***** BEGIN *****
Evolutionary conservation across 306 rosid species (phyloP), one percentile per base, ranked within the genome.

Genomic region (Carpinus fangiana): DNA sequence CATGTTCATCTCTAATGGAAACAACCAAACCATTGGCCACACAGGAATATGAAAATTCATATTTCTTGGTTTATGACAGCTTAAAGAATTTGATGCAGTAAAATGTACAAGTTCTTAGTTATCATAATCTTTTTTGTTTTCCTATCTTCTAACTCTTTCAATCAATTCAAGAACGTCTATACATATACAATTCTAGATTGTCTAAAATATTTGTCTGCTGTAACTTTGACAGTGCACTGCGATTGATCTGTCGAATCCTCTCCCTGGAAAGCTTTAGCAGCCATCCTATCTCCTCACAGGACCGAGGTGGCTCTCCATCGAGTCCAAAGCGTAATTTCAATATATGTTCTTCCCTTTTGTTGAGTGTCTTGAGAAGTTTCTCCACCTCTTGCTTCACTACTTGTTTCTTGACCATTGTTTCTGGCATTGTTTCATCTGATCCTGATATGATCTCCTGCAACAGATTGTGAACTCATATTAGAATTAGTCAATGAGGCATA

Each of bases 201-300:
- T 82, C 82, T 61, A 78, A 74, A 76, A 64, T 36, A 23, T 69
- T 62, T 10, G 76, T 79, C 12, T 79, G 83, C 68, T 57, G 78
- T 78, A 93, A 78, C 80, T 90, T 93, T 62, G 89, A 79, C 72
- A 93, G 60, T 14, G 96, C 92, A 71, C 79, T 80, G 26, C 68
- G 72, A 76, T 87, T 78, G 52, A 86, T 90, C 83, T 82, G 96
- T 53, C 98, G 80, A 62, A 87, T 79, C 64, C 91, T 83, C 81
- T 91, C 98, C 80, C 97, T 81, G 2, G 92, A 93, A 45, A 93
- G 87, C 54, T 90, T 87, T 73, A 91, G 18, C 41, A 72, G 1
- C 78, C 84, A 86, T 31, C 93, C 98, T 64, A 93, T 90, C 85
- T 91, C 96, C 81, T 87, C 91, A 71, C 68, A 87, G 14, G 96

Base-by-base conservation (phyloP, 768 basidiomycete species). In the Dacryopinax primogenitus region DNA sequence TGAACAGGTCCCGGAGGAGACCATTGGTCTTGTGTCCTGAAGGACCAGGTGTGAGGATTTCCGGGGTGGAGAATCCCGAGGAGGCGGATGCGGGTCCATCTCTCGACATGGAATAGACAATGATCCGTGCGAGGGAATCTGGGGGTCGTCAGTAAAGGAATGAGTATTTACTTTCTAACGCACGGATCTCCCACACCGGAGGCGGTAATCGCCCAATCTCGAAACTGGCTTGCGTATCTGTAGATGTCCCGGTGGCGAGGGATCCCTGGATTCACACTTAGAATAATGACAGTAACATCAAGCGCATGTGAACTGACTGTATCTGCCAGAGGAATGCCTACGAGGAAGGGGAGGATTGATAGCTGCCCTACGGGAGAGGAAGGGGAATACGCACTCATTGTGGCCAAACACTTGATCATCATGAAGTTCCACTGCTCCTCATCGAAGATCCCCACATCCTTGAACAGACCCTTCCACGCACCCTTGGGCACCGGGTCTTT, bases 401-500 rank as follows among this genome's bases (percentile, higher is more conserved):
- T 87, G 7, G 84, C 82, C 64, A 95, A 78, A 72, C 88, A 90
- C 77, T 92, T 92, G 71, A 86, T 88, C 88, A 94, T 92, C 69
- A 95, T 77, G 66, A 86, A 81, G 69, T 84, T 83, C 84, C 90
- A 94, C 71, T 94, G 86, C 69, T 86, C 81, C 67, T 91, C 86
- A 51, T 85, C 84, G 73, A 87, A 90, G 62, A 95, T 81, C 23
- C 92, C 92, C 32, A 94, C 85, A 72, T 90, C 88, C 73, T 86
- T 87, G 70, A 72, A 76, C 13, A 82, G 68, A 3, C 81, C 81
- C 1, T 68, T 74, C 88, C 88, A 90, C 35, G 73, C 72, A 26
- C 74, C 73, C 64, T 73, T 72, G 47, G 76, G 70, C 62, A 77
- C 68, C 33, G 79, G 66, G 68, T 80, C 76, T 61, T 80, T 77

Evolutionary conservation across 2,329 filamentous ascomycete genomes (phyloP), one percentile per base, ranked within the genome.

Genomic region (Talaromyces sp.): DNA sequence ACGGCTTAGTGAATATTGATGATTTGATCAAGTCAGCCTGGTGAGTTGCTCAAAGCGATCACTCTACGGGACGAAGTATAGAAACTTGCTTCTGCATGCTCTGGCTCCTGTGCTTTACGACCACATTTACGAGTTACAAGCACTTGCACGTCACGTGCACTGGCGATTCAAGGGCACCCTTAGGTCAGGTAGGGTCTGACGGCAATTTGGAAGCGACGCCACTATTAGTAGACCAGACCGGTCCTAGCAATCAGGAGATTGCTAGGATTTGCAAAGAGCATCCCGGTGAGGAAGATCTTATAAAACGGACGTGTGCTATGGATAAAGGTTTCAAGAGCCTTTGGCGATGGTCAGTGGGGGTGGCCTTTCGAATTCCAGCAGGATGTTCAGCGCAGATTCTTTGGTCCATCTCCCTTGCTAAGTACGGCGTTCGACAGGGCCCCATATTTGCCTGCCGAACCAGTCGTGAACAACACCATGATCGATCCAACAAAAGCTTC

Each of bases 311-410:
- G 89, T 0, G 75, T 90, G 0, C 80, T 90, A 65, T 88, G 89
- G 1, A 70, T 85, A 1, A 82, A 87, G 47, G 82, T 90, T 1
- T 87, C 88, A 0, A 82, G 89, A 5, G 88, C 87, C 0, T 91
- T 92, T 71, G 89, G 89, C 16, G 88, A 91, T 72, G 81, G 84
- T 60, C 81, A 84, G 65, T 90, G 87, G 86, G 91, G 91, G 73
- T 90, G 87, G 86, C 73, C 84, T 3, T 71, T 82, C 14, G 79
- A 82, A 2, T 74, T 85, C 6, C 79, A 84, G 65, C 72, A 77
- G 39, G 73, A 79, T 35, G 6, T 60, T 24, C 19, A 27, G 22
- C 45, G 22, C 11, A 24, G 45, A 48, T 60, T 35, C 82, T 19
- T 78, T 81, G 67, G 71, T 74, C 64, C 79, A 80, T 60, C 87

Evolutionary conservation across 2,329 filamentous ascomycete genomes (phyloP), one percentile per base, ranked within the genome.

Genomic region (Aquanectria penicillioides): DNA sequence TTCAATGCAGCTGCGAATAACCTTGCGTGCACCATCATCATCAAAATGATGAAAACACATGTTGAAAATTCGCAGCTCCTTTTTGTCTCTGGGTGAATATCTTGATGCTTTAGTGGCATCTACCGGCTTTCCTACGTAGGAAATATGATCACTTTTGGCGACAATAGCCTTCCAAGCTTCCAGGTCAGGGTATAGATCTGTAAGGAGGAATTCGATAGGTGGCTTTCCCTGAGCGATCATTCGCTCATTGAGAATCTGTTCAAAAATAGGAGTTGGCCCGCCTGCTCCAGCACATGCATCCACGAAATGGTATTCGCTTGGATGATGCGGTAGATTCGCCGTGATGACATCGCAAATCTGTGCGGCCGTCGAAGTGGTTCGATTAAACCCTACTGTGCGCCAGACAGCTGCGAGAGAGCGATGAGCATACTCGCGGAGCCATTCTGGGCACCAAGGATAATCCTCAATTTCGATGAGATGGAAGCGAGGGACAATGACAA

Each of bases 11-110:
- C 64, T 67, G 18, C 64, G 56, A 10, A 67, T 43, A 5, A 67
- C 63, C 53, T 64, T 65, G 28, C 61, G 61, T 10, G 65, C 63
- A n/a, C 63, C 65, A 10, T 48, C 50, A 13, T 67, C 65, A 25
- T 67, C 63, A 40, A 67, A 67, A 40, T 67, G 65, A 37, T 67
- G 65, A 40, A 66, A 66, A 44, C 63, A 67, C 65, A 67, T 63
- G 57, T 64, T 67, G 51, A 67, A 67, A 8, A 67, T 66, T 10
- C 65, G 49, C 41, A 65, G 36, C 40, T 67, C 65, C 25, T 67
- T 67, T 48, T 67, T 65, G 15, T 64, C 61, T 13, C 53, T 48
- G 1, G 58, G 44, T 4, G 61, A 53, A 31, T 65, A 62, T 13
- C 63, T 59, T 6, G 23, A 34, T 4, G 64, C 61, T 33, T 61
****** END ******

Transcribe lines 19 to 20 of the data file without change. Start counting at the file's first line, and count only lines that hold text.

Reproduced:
- A 51, T 85, C 84, G 73, A 87, A 90, G 62, A 95, T 81, C 23
- C 92, C 92, C 32, A 94, C 85, A 72, T 90, C 88, C 73, T 86